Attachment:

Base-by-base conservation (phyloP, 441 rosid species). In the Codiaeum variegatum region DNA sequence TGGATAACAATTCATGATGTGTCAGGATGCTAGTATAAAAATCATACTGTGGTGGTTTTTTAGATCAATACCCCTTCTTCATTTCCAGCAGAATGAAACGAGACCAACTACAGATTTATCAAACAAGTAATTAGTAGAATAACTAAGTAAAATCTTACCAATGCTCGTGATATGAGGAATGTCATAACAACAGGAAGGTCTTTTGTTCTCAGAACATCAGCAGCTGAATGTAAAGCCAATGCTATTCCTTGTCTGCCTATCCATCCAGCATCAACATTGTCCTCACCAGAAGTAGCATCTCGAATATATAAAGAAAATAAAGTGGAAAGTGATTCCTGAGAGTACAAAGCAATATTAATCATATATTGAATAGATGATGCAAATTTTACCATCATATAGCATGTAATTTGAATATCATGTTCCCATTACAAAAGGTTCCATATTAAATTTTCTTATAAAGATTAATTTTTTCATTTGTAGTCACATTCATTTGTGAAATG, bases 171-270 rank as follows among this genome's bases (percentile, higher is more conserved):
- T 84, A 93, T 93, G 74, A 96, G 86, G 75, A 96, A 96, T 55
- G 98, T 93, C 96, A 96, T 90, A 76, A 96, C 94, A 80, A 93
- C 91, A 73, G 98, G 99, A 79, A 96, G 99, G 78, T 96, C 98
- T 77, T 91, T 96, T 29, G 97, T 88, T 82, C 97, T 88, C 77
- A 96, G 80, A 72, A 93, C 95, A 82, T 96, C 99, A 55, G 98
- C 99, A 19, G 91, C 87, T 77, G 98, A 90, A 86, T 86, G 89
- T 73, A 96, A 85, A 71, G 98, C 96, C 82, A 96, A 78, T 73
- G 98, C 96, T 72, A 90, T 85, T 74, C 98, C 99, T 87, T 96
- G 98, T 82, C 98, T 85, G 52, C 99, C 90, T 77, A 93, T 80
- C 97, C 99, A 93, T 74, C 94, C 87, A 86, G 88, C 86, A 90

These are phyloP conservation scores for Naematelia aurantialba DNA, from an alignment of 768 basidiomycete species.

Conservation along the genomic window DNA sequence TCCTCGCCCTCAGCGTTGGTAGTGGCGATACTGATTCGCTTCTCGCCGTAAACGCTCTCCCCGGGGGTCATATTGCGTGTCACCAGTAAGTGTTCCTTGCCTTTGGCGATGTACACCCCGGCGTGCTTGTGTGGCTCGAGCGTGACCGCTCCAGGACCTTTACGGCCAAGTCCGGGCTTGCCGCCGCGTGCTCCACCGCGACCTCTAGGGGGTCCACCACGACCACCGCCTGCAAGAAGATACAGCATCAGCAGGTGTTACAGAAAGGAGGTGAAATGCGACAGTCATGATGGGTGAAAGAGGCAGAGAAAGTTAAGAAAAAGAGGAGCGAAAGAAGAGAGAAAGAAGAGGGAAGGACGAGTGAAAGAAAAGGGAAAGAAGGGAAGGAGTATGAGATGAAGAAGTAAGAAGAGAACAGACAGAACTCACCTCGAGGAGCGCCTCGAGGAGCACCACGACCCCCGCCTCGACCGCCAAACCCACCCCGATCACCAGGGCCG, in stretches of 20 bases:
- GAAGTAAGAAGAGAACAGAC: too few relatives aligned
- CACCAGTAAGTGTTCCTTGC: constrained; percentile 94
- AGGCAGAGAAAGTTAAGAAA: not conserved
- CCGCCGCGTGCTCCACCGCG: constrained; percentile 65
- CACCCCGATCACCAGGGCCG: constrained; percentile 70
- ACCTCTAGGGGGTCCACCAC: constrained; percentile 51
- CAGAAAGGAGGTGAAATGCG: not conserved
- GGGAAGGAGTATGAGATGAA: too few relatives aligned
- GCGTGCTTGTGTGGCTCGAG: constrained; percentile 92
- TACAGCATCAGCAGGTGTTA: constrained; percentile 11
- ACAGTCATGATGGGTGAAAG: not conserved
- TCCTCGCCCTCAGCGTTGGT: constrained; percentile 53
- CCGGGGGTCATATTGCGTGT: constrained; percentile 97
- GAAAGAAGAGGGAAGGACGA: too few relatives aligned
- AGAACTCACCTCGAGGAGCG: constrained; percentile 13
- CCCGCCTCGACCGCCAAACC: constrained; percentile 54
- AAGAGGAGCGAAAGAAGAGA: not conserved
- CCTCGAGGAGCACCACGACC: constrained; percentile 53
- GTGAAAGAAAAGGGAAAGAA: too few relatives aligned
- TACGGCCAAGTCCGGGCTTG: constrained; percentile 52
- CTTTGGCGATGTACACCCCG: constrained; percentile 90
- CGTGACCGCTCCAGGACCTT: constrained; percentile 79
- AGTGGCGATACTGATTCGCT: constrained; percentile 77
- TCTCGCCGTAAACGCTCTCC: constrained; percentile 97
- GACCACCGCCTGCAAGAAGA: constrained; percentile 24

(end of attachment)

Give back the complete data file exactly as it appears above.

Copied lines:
Base-by-base conservation (phyloP, 441 rosid species). In the Codiaeum variegatum region DNA sequence TGGATAACAATTCATGATGTGTCAGGATGCTAGTATAAAAATCATACTGTGGTGGTTTTTTAGATCAATACCCCTTCTTCATTTCCAGCAGAATGAAACGAGACCAACTACAGATTTATCAAACAAGTAATTAGTAGAATAACTAAGTAAAATCTTACCAATGCTCGTGATATGAGGAATGTCATAACAACAGGAAGGTCTTTTGTTCTCAGAACATCAGCAGCTGAATGTAAAGCCAATGCTATTCCTTGTCTGCCTATCCATCCAGCATCAACATTGTCCTCACCAGAAGTAGCATCTCGAATATATAAAGAAAATAAAGTGGAAAGTGATTCCTGAGAGTACAAAGCAATATTAATCATATATTGAATAGATGATGCAAATTTTACCATCATATAGCATGTAATTTGAATATCATGTTCCCATTACAAAAGGTTCCATATTAAATTTTCTTATAAAGATTAATTTTTTCATTTGTAGTCACATTCATTTGTGAAATG, bases 171-270 rank as follows among this genome's bases (percentile, higher is more conserved):
- T 84, A 93, T 93, G 74, A 96, G 86, G 75, A 96, A 96, T 55
- G 98, T 93, C 96, A 96, T 90, A 76, A 96, C 94, A 80, A 93
- C 91, A 73, G 98, G 99, A 79, A 96, G 99, G 78, T 96, C 98
- T 77, T 91, T 96, T 29, G 97, T 88, T 82, C 97, T 88, C 77
- A 96, G 80, A 72, A 93, C 95, A 82, T 96, C 99, A 55, G 98
- C 99, A 19, G 91, C 87, T 77, G 98, A 90, A 86, T 86, G 89
- T 73, A 96, A 85, A 71, G 98, C 96, C 82, A 96, A 78, T 73
- G 98, C 96, T 72, A 90, T 85, T 74, C 98, C 99, T 87, T 96
- G 98, T 82, C 98, T 85, G 52, C 99, C 90, T 77, A 93, T 80
- C 97, C 99, A 93, T 74, C 94, C 87, A 86, G 88, C 86, A 90

These are phyloP conservation scores for Naematelia aurantialba DNA, from an alignment of 768 basidiomycete species.

Conservation along the genomic window DNA sequence TCCTCGCCCTCAGCGTTGGTAGTGGCGATACTGATTCGCTTCTCGCCGTAAACGCTCTCCCCGGGGGTCATATTGCGTGTCACCAGTAAGTGTTCCTTGCCTTTGGCGATGTACACCCCGGCGTGCTTGTGTGGCTCGAGCGTGACCGCTCCAGGACCTTTACGGCCAAGTCCGGGCTTGCCGCCGCGTGCTCCACCGCGACCTCTAGGGGGTCCACCACGACCACCGCCTGCAAGAAGATACAGCATCAGCAGGTGTTACAGAAAGGAGGTGAAATGCGACAGTCATGATGGGTGAAAGAGGCAGAGAAAGTTAAGAAAAAGAGGAGCGAAAGAAGAGAGAAAGAAGAGGGAAGGACGAGTGAAAGAAAAGGGAAAGAAGGGAAGGAGTATGAGATGAAGAAGTAAGAAGAGAACAGACAGAACTCACCTCGAGGAGCGCCTCGAGGAGCACCACGACCCCCGCCTCGACCGCCAAACCCACCCCGATCACCAGGGCCG, in stretches of 20 bases:
- GAAGTAAGAAGAGAACAGAC: too few relatives aligned
- CACCAGTAAGTGTTCCTTGC: constrained; percentile 94
- AGGCAGAGAAAGTTAAGAAA: not conserved
- CCGCCGCGTGCTCCACCGCG: constrained; percentile 65
- CACCCCGATCACCAGGGCCG: constrained; percentile 70
- ACCTCTAGGGGGTCCACCAC: constrained; percentile 51
- CAGAAAGGAGGTGAAATGCG: not conserved
- GGGAAGGAGTATGAGATGAA: too few relatives aligned
- GCGTGCTTGTGTGGCTCGAG: constrained; percentile 92
- TACAGCATCAGCAGGTGTTA: constrained; percentile 11
- ACAGTCATGATGGGTGAAAG: not conserved
- TCCTCGCCCTCAGCGTTGGT: constrained; percentile 53
- CCGGGGGTCATATTGCGTGT: constrained; percentile 97
- GAAAGAAGAGGGAAGGACGA: too few relatives aligned
- AGAACTCACCTCGAGGAGCG: constrained; percentile 13
- CCCGCCTCGACCGCCAAACC: constrained; percentile 54
- AAGAGGAGCGAAAGAAGAGA: not conserved
- CCTCGAGGAGCACCACGACC: constrained; percentile 53
- GTGAAAGAAAAGGGAAAGAA: too few relatives aligned
- TACGGCCAAGTCCGGGCTTG: constrained; percentile 52
- CTTTGGCGATGTACACCCCG: constrained; percentile 90
- CGTGACCGCTCCAGGACCTT: constrained; percentile 79
- AGTGGCGATACTGATTCGCT: constrained; percentile 77
- TCTCGCCGTAAACGCTCTCC: constrained; percentile 97
- GACCACCGCCTGCAAGAAGA: constrained; percentile 24